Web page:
Housing is key to move Californians from welfare to work
By Frank Mecca and John Bauters, Special to The Bee


After suffering through unthinkable abuse for over a decade, Michelle gathered the strength to leave her husband and seek a better life for her three children. But what came next was a series of humbling experiences she never imagined. 

Without family or friends to rely on, she and her children ended up homeless, living in a tent and cooking meals out of her car.

She ensured her children attended school before heading back to their tent each night. She tirelessly applied for jobs and looked for a place to rent. But employers rarely hire people without an address – and landlords won’t rent to people without any income.

Desperate, Michelle (whose full name isn’t being used to protect her identity) turned to the Yolo County Department of Employment and Social Services. There, she received services that helped resolve her family’s crisis. With job-seeking skills and a polished résumé, counseling to address the trauma she’d survived and reliable care for her children after school, Michelle landed a position at the local library, her wages subsidized through a partnership between the county and employer.

They’d come a long way, but Michelle and her children were still struggling to escape homelessness. An innovative program created last year enabled Yolo County to help with that, too. Thanks to the CalWORKs Housing Support Program, her family lives in an apartment where she cooks meals, helps her children with homework and sleeps safely each night. With the stability of a roof over her head, Michelle is building that better life.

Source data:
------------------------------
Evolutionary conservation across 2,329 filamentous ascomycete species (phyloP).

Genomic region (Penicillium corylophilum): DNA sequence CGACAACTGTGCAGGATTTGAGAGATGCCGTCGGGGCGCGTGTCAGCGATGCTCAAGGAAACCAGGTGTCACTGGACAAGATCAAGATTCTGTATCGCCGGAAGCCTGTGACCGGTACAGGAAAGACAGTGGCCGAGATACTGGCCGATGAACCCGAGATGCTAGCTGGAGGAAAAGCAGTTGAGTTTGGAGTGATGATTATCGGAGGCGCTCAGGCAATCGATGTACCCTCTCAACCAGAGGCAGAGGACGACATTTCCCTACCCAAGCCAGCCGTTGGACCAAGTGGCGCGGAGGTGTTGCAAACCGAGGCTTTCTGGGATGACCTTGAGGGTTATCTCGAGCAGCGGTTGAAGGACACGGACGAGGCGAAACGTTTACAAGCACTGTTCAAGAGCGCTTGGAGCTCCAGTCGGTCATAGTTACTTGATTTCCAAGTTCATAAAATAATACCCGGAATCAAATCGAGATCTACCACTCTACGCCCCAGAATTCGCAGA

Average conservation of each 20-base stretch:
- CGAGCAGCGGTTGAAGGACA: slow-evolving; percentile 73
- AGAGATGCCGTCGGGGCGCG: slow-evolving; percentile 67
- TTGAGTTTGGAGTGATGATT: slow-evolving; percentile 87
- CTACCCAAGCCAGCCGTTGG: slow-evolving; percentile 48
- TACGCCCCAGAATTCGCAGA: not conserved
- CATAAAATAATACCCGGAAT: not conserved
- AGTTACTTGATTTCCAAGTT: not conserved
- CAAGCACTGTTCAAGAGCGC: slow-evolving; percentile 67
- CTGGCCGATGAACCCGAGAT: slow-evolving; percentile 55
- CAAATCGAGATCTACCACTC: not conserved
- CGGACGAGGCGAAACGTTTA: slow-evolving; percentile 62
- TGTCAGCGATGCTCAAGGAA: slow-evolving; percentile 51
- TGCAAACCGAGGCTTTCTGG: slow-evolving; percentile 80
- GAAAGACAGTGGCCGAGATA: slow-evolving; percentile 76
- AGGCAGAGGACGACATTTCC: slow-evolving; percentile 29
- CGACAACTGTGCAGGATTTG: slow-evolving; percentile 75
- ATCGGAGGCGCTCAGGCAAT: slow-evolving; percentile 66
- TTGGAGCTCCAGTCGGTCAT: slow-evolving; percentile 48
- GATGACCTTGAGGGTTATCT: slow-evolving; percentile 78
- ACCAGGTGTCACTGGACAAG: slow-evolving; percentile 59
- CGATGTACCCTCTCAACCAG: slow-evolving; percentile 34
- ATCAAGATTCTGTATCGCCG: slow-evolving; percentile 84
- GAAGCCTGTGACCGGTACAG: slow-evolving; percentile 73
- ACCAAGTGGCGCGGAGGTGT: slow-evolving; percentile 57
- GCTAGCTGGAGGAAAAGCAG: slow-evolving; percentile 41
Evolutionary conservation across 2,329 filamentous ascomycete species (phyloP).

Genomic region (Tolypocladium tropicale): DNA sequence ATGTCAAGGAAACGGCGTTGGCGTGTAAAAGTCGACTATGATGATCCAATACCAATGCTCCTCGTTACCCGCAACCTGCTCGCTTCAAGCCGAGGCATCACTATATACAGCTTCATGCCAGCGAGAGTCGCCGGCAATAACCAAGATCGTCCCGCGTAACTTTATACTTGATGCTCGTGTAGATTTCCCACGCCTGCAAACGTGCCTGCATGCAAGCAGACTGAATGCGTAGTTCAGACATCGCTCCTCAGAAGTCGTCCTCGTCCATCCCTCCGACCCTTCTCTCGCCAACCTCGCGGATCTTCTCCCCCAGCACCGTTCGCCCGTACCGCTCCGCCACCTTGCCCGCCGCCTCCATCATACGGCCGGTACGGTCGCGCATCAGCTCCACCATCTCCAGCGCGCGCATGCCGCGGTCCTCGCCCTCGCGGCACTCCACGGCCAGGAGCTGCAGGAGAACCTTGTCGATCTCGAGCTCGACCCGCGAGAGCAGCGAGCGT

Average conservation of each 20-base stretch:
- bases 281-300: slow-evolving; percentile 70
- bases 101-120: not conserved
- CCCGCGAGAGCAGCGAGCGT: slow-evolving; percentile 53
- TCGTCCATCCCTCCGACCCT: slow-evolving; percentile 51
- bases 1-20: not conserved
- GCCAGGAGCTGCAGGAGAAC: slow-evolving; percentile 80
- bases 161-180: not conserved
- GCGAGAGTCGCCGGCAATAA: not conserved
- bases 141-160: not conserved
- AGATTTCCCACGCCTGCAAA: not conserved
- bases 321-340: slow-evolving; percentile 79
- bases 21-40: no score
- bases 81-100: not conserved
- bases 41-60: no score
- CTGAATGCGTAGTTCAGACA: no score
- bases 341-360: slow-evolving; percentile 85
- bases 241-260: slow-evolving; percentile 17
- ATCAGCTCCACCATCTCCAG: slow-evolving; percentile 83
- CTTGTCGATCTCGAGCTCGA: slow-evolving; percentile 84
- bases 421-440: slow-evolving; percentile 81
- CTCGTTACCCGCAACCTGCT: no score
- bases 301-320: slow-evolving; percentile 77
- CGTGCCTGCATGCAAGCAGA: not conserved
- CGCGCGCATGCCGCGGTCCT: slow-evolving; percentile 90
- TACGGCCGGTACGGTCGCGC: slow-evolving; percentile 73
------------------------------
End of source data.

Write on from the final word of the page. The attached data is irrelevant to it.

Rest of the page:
For many struggling families, the high cost of housing is the most crushing barrier they face. A recent Legislative Analyst’s Office report found the poorest 25 percent of households spend a whopping 67 percent of their income on housing. Low-income families are also contending with growing inequality and stagnant wages. Together, this has led to a poverty and homelessness epidemic and a public health crisis for a generation of children.

Research shows children who grow up poor are more likely to struggle in school, suffer poorer health and have meager earnings as adults. California has the nation’s highest child poverty rate, with one in four children in poverty. Statewide, a staggering 8,400 children and their parents apply for temporary homelessness assistance each month.

Legislators are working to fill these gaps.

This session, lawmakers introduced bills that would raise the minimum wage, increase affordable housing, create a state earned income tax credit, increase CalWORKs grants and repeal exclusionary policies that deny basic aid to poor children.

These policies should be enacted, and the Housing Support Program should be expanded to meet demand, amid the growing recognition that homelessness undermines the goals of CalWORKs.

CalWORKs, created in 1997 with bipartisan support, has two goals – keeping children out of poverty and helping parents find and keep jobs. Policymakers never anticipated the housing crisis that has left California with the highest number of chronically homeless families in the nation. The Housing Support Program recognizes that the best welfare-to-work services will often fail if families don’t have a place to sleep at night.

The program draws on a nationally recognized, cost-effective housing model. County human service departments are partnering with local housing authorities and nonprofit organizations that have the experience to quickly place homeless CalWORKs families in permanent housing and give them the support they need to keep it. The assistance includes landlord negotiation, move-in assistance, rental subsidies, financial counseling, credit repair and intensive case management.

The program is off to a strong start, expected to help 6,900 children in 20 counties this year. However, this represents a fraction of the need. If more funding is made available, children throughout the state will benefit.

Expanding the meaningful investment that changed the lives of Michelle and her children will help counties and their partners do the same for thousands more – all of whom deserve a safe place to sleep each night.

Frank Mecca is executive director of the County Welfare Directors Association of California. John Bauters is policy director of Housing California.